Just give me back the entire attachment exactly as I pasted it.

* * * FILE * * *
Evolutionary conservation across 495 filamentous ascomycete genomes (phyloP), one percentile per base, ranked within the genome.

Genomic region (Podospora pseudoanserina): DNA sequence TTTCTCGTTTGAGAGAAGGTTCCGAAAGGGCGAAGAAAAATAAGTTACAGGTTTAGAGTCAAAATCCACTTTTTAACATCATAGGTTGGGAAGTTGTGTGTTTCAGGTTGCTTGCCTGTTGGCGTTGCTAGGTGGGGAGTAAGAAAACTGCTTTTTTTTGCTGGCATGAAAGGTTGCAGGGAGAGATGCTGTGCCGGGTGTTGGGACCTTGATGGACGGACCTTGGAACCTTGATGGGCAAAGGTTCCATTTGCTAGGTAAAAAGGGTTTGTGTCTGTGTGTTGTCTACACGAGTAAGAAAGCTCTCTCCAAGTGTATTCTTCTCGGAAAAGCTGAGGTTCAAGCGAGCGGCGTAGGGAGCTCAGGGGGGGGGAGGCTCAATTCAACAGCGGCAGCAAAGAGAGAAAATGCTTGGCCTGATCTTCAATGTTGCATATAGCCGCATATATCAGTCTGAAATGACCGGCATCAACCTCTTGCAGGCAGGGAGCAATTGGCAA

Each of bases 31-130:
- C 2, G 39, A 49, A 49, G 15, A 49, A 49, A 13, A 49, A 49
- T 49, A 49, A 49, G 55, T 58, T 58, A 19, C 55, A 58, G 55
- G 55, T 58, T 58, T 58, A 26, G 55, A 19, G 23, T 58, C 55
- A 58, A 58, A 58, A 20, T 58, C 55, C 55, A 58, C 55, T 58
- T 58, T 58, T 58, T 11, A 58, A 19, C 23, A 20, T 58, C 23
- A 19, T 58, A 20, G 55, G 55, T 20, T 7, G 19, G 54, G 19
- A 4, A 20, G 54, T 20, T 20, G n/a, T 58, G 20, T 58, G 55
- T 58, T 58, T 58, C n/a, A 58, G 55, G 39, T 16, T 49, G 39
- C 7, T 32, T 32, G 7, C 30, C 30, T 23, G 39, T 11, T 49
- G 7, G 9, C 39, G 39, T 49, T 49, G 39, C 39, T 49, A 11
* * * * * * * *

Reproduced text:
Evolutionary conservation across 495 filamentous ascomycete genomes (phyloP), one percentile per base, ranked within the genome.

Genomic region (Podospora pseudoanserina): DNA sequence TTTCTCGTTTGAGAGAAGGTTCCGAAAGGGCGAAGAAAAATAAGTTACAGGTTTAGAGTCAAAATCCACTTTTTAACATCATAGGTTGGGAAGTTGTGTGTTTCAGGTTGCTTGCCTGTTGGCGTTGCTAGGTGGGGAGTAAGAAAACTGCTTTTTTTTGCTGGCATGAAAGGTTGCAGGGAGAGATGCTGTGCCGGGTGTTGGGACCTTGATGGACGGACCTTGGAACCTTGATGGGCAAAGGTTCCATTTGCTAGGTAAAAAGGGTTTGTGTCTGTGTGTTGTCTACACGAGTAAGAAAGCTCTCTCCAAGTGTATTCTTCTCGGAAAAGCTGAGGTTCAAGCGAGCGGCGTAGGGAGCTCAGGGGGGGGGAGGCTCAATTCAACAGCGGCAGCAAAGAGAGAAAATGCTTGGCCTGATCTTCAATGTTGCATATAGCCGCATATATCAGTCTGAAATGACCGGCATCAACCTCTTGCAGGCAGGGAGCAATTGGCAA

Each of bases 31-130:
- C 2, G 39, A 49, A 49, G 15, A 49, A 49, A 13, A 49, A 49
- T 49, A 49, A 49, G 55, T 58, T 58, A 19, C 55, A 58, G 55
- G 55, T 58, T 58, T 58, A 26, G 55, A 19, G 23, T 58, C 55
- A 58, A 58, A 58, A 20, T 58, C 55, C 55, A 58, C 55, T 58
- T 58, T 58, T 58, T 11, A 58, A 19, C 23, A 20, T 58, C 23
- A 19, T 58, A 20, G 55, G 55, T 20, T 7, G 19, G 54, G 19
- A 4, A 20, G 54, T 20, T 20, G n/a, T 58, G 20, T 58, G 55
- T 58, T 58, T 58, C n/a, A 58, G 55, G 39, T 16, T 49, G 39
- C 7, T 32, T 32, G 7, C 30, C 30, T 23, G 39, T 11, T 49
- G 7, G 9, C 39, G 39, T 49, T 49, G 39, C 39, T 49, A 11